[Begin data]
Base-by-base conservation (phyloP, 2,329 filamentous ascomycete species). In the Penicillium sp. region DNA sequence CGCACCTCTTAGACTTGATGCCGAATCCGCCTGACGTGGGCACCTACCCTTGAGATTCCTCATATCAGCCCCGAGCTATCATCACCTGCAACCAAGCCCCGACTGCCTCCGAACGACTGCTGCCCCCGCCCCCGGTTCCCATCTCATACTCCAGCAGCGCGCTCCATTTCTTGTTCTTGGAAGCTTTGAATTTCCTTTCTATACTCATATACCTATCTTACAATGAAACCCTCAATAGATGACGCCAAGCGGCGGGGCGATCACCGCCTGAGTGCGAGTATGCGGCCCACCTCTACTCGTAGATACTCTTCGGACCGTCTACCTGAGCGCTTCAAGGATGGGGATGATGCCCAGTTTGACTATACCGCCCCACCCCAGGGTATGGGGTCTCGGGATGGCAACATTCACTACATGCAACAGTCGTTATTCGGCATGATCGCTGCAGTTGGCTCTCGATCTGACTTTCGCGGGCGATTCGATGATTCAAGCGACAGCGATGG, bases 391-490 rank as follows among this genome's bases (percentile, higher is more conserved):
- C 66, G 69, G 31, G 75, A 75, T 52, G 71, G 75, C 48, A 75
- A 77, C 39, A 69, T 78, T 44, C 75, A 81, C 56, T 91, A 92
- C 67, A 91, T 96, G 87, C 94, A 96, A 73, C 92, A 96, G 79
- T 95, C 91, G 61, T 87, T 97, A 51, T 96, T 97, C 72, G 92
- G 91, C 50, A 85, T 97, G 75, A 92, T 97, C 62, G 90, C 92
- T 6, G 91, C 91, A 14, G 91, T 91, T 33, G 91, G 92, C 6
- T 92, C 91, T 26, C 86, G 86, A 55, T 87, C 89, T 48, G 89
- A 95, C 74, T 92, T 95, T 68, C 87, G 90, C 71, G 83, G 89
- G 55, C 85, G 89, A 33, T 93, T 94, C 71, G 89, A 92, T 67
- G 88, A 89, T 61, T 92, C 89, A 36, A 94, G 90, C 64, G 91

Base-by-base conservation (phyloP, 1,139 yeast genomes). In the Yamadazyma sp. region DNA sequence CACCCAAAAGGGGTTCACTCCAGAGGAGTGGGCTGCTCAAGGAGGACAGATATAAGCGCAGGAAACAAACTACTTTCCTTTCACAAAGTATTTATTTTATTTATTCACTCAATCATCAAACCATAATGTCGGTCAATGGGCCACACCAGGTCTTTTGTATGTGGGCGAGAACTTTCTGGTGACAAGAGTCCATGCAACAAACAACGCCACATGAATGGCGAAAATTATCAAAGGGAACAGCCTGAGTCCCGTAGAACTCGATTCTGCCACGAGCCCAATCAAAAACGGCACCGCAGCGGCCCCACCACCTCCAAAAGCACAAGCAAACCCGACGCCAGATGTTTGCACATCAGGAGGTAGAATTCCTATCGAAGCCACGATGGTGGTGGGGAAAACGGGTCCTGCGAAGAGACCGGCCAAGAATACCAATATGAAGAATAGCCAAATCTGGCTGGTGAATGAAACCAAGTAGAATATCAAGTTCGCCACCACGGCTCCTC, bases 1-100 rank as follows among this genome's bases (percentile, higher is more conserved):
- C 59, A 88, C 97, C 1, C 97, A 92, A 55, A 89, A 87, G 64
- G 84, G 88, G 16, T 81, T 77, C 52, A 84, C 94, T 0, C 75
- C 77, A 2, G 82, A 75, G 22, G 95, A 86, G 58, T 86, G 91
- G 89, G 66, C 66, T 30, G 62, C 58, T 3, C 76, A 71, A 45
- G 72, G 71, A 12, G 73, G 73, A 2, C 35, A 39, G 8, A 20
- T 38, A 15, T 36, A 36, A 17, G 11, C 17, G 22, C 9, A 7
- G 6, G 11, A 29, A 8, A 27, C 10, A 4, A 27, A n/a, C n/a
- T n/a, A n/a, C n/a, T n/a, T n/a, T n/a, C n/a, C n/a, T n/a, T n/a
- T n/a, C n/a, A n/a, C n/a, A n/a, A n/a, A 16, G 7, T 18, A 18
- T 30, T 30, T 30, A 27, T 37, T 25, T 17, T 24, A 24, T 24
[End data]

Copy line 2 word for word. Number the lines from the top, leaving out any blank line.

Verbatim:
- C 66, G 69, G 31, G 75, A 75, T 52, G 71, G 75, C 48, A 75